Other weekend events include music by Grammy-nominated jazz artist Christian Sands and an afterparty. A weekend chock full of legendary Black leaders, community activists, culinary delights and talented musicians, Jubilee Festival will undoubtedly feel like a classic family reunion.
Where to stay: Maintaining the spirit of luxury and comfort, visitors can book a room at one of three circa-1800s beachfront Victorian inns within the Inkwell franchise: The Narragansett House, Dunmere Cottage or The Inkwell Beach House. For a stay at Narragansett House or The Inkwell, room rates start at $175 per night over Juneteenth weekend. The Dunmere Cottage starts at $6,000 for a week’s stay, with add-on services (additional fees apply) for breakfast baskets, midweek laundry and cleaning services.
The Seattle area may not, initially, be associated with Black history, culture and influence. However, the first known presence of Black people in the state dates back to 1845. Settling into Puget Sound, in an area currently known as the Bush Prairie area, Black pioneer George Bush, his family and others flocked to the state.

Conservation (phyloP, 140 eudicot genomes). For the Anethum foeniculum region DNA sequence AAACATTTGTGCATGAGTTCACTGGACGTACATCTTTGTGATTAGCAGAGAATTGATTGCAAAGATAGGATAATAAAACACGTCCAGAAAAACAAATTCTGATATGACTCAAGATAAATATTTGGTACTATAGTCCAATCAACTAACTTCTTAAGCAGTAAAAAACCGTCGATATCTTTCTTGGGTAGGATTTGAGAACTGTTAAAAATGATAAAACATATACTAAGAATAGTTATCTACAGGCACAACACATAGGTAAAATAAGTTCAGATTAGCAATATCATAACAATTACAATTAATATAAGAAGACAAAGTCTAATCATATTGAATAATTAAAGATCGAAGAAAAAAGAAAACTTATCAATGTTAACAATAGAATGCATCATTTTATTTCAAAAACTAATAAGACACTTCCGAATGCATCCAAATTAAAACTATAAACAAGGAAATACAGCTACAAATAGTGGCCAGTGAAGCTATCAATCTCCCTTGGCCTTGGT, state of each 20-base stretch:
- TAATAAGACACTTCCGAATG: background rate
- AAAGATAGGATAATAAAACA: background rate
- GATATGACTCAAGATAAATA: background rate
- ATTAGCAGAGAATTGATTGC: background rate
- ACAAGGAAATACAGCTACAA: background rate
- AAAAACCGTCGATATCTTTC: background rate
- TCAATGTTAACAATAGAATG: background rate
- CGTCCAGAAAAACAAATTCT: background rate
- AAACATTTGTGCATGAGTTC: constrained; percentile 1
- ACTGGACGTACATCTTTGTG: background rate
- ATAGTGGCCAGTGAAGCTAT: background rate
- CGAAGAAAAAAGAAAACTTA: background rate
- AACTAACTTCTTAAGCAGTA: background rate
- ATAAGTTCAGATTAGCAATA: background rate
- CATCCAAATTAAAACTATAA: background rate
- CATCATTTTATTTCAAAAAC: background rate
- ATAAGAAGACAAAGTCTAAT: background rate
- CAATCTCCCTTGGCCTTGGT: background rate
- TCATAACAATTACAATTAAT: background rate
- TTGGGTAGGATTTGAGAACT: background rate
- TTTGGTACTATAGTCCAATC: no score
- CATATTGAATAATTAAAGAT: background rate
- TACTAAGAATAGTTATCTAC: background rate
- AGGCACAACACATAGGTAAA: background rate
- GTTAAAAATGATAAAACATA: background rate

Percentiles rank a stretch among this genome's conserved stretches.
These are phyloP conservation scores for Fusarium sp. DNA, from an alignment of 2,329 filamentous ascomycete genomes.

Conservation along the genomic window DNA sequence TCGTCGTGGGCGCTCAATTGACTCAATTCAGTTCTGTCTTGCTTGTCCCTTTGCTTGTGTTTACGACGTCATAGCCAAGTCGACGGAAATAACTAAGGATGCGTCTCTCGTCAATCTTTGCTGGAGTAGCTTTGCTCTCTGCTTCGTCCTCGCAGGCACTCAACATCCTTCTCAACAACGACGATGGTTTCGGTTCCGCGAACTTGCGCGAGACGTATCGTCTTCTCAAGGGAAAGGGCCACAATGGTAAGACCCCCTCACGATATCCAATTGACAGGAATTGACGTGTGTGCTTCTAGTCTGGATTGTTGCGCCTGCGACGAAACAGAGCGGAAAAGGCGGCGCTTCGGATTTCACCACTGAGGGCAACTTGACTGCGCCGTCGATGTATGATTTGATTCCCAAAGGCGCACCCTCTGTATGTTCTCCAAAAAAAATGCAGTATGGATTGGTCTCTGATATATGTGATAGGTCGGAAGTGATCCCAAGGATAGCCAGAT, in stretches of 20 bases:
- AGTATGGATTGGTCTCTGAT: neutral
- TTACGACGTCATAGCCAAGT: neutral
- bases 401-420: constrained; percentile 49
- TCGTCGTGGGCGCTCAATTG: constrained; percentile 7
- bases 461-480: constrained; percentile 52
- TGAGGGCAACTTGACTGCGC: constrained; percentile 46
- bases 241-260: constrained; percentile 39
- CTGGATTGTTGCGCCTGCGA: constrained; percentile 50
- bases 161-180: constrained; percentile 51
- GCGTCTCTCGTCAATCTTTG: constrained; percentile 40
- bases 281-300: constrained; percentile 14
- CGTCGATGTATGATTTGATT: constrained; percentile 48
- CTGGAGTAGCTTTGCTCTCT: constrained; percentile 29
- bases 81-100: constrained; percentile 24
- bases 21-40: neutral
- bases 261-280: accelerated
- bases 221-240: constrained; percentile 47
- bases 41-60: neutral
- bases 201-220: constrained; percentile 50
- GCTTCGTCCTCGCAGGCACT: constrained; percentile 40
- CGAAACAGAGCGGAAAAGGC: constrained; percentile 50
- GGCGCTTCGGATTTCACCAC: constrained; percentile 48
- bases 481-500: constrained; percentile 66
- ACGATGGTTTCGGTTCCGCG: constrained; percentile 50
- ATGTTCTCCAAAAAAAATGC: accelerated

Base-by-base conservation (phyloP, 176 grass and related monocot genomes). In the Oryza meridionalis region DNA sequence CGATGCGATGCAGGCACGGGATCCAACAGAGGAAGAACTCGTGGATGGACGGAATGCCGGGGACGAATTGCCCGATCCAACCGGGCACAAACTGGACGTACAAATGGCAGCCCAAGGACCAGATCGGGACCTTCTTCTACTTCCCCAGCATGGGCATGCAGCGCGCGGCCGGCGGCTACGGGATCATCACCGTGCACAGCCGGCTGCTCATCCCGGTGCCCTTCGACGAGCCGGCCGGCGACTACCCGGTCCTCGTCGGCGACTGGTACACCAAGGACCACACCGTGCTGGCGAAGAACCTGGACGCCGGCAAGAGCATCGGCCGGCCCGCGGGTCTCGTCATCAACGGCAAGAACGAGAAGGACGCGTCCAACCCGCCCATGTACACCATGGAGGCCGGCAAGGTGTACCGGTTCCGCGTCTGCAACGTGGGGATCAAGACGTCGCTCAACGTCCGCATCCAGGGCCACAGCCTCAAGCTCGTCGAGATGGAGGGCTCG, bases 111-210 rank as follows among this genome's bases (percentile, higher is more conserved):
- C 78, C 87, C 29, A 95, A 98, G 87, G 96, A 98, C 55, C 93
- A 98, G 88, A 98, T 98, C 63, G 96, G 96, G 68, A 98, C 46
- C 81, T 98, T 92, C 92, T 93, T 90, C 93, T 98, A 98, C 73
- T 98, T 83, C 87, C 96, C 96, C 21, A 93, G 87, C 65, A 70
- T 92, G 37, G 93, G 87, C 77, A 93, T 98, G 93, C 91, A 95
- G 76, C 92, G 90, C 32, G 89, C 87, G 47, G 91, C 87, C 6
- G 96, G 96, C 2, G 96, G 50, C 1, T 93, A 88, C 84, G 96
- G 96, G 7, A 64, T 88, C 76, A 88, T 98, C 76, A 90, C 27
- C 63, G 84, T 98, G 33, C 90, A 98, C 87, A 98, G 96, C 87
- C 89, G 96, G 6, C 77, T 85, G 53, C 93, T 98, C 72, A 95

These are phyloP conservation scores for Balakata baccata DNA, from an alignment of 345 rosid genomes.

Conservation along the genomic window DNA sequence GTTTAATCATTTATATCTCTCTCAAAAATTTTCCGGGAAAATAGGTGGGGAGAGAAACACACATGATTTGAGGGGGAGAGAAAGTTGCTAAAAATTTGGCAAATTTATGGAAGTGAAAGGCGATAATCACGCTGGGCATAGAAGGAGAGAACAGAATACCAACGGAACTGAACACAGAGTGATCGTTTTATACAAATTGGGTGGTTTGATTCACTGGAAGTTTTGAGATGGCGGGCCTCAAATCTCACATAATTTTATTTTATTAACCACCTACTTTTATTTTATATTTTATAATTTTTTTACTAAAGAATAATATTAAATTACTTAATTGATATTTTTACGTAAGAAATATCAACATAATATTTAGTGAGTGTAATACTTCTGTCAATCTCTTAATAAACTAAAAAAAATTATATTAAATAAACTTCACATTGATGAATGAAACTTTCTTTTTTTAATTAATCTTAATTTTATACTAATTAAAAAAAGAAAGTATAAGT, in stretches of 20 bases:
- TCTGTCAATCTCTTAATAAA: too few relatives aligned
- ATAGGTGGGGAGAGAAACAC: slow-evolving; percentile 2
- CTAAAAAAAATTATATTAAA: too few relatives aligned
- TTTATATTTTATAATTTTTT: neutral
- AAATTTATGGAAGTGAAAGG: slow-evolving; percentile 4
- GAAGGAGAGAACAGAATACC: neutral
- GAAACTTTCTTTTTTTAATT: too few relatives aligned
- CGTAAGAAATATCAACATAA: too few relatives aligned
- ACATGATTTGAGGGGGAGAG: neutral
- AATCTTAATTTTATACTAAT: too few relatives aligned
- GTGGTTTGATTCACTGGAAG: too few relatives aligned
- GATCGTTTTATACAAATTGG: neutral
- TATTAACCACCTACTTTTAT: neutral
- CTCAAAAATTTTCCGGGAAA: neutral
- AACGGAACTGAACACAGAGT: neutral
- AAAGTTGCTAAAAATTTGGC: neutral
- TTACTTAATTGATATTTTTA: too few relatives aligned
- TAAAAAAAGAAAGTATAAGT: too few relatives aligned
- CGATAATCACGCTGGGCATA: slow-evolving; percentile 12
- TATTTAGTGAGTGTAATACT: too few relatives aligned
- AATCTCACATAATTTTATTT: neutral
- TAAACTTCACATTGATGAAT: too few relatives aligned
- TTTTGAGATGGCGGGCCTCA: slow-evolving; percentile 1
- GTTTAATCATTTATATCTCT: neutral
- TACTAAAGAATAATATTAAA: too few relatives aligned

With more and more African Americans creating a new life in their new city and bringing traditions with them, the music scene began to be heavily influenced by Black people. Juneteenth in Seattle pays tribute to those icons and contributions.
The Museum of Pop Culture is hosting Freedom Flows: A Juneteenth Event Honoring 50 Years of Hip-Hop to commemorate iconic moments in hip-hop music over the years. There will be a pop-up installation, “My Mic Sounds Nice,” dedicated to the contributions of female artists in the genre. Museum guests can also delight in the unveiling of associate curator Adeerya Johnson’s online hip-hop collection, featuring special guests MC Sha-Rock, DJ Lady Love and Jarobi from A Tribe Called Quest.
The Northwest African American Museum annual celebration occurs daily from June 17-19, including a film festival, skate party, game show and plenty of shopping from local Black vendors.
Also happening over the holiday weekend is the AfricaTown Summer of Soul Series —Juneteenth on June 19 at Jimi Hendrix Park. Attendees can enjoy music from award-winning artists, Talib Kweli and Kevin Ross. The Summer of Soul series also hosts events throughout the summer magnifying Seattle’s Black culture, history and community.